Now, let's talk about the real heroes of this revolution — the workforce. As the automotive industry transitions to greener technologies like electric and alternative-fueled vehicles, it will drive massive demand for green skills across all functions. In fact, ManpowerGroup’s recent report, “A People-First Green Business Transformation,” found that 70% of all employers report they are urgently recruiting or planning to recruit green talent and people with sustainability skills, with the highest demand in renewable energy, manufacturing, operations, and IT.

Reskilling programs must make it a priority to build this green talent pipeline and help the automotive workforce adapt to the greening world of work. However, despite surging demand, only 1 in 8 workers currently have more than one green skill, sparking an exponential shortage as companies compete for limited talent. Equipping people with versatile green competencies will ensure an inclusive, socially, and environmentally conscious automotive future.

In addition to green skills, vehicle tech advancements, new ownership models, and shifts in energy will require enormous reskilling and change management across the broader automotive workforce. We're talking about the need for workers with expertise in areas like EV engineering, sustainable battery design, renewable energy systems, as well as roles not traditionally associated with the auto industry such as software engineers, data scientists, chemists, cybersecurity specialists, electronics technicians, and more to make this transformation possible. And let's not forget the push to bring more women and youth into these emerging technical roles throughout the industry. It's not just a minor shift — it's a talent revolution.

Despite this impending tidal wave, most companies are woefully unprepared. More than three-quarters (76%) of automotive employers say they are struggling to find the skilled talent they need today. Top talent deficits identified include Operations & Logistics (29%), IT & Data (25%), Engineering (22%), and Manufacturing & Production (19%). The new technologies exacerbating these talent gaps show no signs of slowing.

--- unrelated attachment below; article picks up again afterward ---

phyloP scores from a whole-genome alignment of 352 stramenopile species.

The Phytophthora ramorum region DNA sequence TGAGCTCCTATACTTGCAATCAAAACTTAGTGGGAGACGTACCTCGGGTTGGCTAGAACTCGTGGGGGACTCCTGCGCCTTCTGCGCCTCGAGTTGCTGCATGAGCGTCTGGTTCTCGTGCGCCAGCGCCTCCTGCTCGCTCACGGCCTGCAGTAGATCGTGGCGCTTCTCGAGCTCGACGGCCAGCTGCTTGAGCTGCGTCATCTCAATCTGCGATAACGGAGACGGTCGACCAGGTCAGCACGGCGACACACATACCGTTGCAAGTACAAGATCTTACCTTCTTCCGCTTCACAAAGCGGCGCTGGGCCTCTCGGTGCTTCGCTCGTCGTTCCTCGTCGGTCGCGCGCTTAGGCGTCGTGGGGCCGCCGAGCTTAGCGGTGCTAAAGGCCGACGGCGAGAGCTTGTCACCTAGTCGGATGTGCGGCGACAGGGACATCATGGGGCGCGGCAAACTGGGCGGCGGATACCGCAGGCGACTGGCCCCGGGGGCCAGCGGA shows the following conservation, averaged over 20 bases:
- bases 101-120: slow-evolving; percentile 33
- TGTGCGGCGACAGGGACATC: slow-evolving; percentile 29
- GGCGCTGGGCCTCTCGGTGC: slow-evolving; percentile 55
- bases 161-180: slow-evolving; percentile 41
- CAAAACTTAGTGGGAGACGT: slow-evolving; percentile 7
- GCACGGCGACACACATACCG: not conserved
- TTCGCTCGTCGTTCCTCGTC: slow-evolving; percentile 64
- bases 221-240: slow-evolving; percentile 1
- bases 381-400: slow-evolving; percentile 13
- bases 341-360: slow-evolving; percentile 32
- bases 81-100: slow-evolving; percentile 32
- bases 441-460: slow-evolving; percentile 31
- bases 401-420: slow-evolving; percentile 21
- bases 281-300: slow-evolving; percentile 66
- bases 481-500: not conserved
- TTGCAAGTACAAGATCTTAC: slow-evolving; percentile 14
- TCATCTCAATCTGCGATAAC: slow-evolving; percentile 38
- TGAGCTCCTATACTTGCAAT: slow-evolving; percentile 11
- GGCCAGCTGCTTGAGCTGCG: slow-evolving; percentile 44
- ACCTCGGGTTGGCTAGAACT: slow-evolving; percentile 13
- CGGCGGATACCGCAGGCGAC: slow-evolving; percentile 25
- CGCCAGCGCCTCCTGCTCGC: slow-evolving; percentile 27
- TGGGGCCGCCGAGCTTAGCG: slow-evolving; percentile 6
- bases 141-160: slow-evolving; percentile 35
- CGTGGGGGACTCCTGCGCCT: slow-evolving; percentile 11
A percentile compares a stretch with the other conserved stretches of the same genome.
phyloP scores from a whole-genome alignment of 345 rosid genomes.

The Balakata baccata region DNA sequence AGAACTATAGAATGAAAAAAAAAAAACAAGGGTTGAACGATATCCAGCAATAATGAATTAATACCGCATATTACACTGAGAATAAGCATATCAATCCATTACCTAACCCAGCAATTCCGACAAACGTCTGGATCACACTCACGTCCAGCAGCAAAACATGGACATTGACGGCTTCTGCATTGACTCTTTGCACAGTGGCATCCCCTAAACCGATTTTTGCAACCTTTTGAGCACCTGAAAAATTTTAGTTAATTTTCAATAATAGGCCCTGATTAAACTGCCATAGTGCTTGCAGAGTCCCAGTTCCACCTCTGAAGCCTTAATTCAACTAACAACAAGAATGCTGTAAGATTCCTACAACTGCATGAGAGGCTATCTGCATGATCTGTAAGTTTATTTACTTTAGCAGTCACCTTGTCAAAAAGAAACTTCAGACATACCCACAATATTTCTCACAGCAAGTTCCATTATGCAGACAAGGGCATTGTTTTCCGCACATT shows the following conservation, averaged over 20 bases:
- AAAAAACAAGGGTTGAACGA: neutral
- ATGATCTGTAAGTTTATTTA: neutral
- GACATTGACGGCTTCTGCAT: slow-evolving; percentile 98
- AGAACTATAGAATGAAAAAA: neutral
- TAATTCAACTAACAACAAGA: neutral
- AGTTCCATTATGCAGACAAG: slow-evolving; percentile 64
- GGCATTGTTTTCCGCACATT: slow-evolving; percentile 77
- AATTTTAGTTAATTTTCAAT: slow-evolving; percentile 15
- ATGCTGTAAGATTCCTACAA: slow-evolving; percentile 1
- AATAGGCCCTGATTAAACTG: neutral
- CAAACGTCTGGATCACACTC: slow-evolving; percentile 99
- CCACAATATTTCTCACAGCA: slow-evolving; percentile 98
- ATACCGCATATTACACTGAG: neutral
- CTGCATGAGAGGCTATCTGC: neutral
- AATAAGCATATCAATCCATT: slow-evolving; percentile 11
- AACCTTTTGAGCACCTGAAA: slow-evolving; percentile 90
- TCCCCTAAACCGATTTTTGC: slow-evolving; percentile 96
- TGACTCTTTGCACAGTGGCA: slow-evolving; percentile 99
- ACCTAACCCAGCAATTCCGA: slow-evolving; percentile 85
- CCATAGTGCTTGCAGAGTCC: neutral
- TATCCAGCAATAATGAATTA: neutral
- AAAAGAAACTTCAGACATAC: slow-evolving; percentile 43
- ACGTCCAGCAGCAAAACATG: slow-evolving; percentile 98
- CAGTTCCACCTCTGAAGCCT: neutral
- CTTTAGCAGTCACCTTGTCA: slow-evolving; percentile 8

The hard reality is that even fewer workers will develop the expertise needed to engineer, analyze, produce, maintain, and repair these vehicles without proactive efforts to hire, retain, and skill the workforce of tomorrow.

Still, recruitment alone cannot fill the immense talent needs on the horizon. Reskilling existing workers will be essential to keep incumbent companies competitive. Proactively preparing talent strategies must take equal priority to designing cutting-edge vehicles.

Strategies for Thriving Amid Transformation: Insights from ManpowerGroup
Agile companies are urged to proactively shift gears now, as those who delay risk being left behind. The coming disruption promises a dizzying velocity of change, but the potential for safer, smarter, and more sustainable transportation can motivate and unite industry players, policymakers, and the workforce.

Together, we can build an inclusive automotive ecosystem that powers us into the future. So, buckle up for the ride ahead.

Download the full “Automotive World of Work 2024 Outlook” report to delve deeper into the workforce impacts within the evolving automotive industry.